A magnificent, beautifully written biography of cancer – from its first documented appearances thousands of years ago through the epic battles to cure, control and conquer it, to a radical new understanding of its essence.
In The Emperor of All Maladies, Siddhartha Mukherjee, doctor, researcher and award-winning science writer, examines cancer with a cellular biologist’s precision, a historian’s perspective, and a biographer’s passion. The result is an astonishingly lucid and eloquent chronicle of a disease humans have lived with - and perished from - for more than five thousand years.
The story of cancer is a story of human ingenuity, resilience and perseverance, but also of hubris, arrogance and misperception, all leveraged against a disease that, just three decades ago, was thought to be easily vanquished in an all-out ‘war against cancer’. Mukherjee recounts centuries of discoveries, setbacks, victories and deaths, told through the eyes of predecessors and peers, training their wits against an infinitely resourceful adversary.
From the Persian Queen Atossa, whose Greek slave cut off her malignant breast, to the nineteeth-century recipient of primitive radiation and chemotherapy and Mukherjee’s own leukemia patient, Carla, The Emperor of All Maladies is about the people who have soldiered through toxic, bruising, and draining regimes to survive and to increase the store of human knowledge.
Riveting and magesterial, The Emperor of All Maladies provides a fascinating glimpse into the future of cancer treatments and a brilliant new perspective on the way doctors, scientists, philosophers and lay people have observed and understood the human body for millennia.
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‘Mukherjee calls this great and beautiful book a biography, rather than a history, because he wants his reader to understand his subject not just as a disease, a scientific problem or a social condition, but as a character – an antagonist with a story to tell. His intensely vivid and precise descriptions of biological processes accumulate into a character, fully developed and eerily familiar. The notion of "popular science" doesn't come close to describing this achievement. It is literature.’ Observer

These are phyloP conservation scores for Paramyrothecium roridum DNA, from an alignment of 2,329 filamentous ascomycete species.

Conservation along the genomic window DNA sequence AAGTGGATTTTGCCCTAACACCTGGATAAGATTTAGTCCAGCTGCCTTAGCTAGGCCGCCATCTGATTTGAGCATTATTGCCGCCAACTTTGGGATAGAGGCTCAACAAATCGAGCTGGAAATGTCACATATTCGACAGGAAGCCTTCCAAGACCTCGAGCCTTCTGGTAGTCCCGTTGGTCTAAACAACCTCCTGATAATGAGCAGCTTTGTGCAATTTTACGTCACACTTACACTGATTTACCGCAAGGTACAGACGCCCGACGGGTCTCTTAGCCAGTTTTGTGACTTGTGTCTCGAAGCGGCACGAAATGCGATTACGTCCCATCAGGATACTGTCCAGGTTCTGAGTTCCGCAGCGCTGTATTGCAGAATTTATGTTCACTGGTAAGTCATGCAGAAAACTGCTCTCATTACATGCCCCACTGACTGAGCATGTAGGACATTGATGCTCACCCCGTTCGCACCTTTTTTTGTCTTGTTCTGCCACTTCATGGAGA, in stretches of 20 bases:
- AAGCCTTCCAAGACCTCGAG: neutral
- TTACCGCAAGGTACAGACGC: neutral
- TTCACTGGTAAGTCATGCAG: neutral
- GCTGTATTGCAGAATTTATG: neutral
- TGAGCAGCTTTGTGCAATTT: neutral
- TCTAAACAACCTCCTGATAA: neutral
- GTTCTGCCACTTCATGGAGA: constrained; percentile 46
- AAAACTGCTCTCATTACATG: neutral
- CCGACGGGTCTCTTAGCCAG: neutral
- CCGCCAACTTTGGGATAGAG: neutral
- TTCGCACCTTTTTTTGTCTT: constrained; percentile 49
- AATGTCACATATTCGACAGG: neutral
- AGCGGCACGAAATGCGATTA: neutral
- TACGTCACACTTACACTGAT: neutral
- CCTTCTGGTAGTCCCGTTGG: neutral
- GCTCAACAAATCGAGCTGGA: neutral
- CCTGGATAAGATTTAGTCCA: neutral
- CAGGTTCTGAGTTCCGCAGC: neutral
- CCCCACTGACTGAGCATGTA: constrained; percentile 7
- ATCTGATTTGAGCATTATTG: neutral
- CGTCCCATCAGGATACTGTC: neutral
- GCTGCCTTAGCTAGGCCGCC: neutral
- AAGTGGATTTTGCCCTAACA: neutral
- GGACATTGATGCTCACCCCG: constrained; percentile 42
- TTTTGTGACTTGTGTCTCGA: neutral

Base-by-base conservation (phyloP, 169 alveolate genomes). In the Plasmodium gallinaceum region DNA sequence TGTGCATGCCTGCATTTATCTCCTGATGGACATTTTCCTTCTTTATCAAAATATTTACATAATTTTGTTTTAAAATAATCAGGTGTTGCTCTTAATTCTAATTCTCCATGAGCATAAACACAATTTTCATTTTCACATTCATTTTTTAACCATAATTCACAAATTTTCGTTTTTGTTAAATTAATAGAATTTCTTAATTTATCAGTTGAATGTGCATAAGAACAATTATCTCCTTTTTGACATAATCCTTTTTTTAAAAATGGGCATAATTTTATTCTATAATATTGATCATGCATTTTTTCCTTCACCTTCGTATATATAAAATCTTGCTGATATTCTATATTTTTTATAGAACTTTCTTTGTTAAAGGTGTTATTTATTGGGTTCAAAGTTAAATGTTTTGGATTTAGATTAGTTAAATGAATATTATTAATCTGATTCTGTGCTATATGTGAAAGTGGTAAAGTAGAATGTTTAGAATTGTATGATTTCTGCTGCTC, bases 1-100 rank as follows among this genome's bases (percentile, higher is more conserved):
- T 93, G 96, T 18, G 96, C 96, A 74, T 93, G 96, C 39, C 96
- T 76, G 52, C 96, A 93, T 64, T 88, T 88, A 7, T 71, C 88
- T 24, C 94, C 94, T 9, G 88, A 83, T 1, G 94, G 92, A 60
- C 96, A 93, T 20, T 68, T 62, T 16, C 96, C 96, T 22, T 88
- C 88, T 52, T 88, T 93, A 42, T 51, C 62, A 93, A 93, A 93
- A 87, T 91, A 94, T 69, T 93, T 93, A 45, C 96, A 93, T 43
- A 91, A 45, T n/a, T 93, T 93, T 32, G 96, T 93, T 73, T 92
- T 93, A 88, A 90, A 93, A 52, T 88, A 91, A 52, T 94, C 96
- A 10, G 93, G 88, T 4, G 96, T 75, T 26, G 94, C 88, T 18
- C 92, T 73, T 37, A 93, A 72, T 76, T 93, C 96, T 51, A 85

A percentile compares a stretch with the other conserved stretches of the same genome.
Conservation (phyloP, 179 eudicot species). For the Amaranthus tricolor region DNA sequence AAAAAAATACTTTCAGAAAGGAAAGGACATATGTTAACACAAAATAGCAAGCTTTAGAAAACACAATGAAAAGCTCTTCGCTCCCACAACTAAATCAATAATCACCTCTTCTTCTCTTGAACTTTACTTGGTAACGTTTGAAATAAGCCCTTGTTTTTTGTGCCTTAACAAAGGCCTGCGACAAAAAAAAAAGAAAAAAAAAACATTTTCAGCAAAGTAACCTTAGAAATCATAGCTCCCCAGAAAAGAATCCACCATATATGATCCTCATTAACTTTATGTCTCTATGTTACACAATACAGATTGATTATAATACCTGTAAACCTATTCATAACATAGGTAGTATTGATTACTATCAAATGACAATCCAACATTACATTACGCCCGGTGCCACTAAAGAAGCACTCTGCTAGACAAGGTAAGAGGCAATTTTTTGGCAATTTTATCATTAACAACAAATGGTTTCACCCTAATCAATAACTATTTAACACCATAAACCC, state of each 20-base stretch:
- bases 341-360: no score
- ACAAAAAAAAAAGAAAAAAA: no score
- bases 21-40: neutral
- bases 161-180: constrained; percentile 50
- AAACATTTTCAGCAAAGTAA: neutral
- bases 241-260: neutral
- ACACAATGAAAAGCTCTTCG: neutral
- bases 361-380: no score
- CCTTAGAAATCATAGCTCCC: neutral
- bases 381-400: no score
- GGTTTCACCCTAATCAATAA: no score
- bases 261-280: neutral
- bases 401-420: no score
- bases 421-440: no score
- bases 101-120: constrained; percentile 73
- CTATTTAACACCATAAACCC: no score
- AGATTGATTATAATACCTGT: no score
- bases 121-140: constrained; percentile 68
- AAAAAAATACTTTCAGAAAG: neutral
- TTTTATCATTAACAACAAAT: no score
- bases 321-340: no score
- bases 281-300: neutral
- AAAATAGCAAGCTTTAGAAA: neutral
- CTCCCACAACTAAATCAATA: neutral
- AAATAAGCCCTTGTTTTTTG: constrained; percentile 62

‘This is a riveting book...profound, eloquent and searching’ John Carey, Sunday Times
‘”The Emperor of All Maladies” is the book that many will have been waiting for. This elegantly written overview allows us to look a once whispered-about illness squarely in the eye.’ Independent
‘So beautifully written; this is literature, not popular science. “The Emperor of Maladies” empowers us, makes it clear that we really do know this enemy, and so brings us another step closer to victory.’ Evening Standard
‘Mukherjee never condescends, yet he manages to write lucidly and tellingly about complex experimental, technological and theoretical matters’ Will Self, New Statesman
'Siddhartha Mukherjee has done something that should not have been possible: he has managed, at once, to write an authoritative history of cancer for the general reader, while always keeping the experiences of cancer patients in his heart and in his narrative. At once learned and skeptical,
unsentimental and humane, The Emperor of all Maladies is that rarest of things - a noble book.'
David Rieff, author of Swimming in a Sea of Death
'Sid Mukherjee's book is a pleasure to read, if that is the right word. Cancer today is widely regarded as the worst of all the diseases from which one might suffer - if only because it is fast becoming the most common. Dr. Mukherjee explains how this perception came about, how cancer has been regarded across the years and what is now being done to treat its protean forms. His book is the clearest account I have read on this subject. With The Emperor of all Maladies, he joins that small fraternity of practicing doctors who cannot just talk about their profession but write about it.'
Tony Judt, author of Postwar and III Fares the Land
‘Rarely have the science and poetry of illness been so elegantly braided together as they are in this erudite, engrossing, kind book. Mukherjee's clinical wisdom never erases the personal tragedies which are its occasion; indeed, he locates with meticulous clarity and profound compassion the beautiful hope buried in cancer's ravages.’
Andrew Solomon, National Book Award-winning author of The Noonday Demon
Siddhartha Mukherjee M.D., Ph.D., is a cancer physician and researcher. He is an assistant professor of medicine at Columbia University and a cancer physician at the CU/NYU Presbyterian Hospital. A Rhodes Scholar, he graduated from Stanford University, University of Oxford, and from Harvard Medical School and was a Fellow at the Dana Farber Cancer Institute and an attending physician at the Massachusetts General Hospital and Harvard Medical School. He has published articles in Nature, New England Journal of Medicine, Neuron, the Journal of Clinical Investigation, The New York Times, and The New Republic.
He lives in New York with his wife and daughter.
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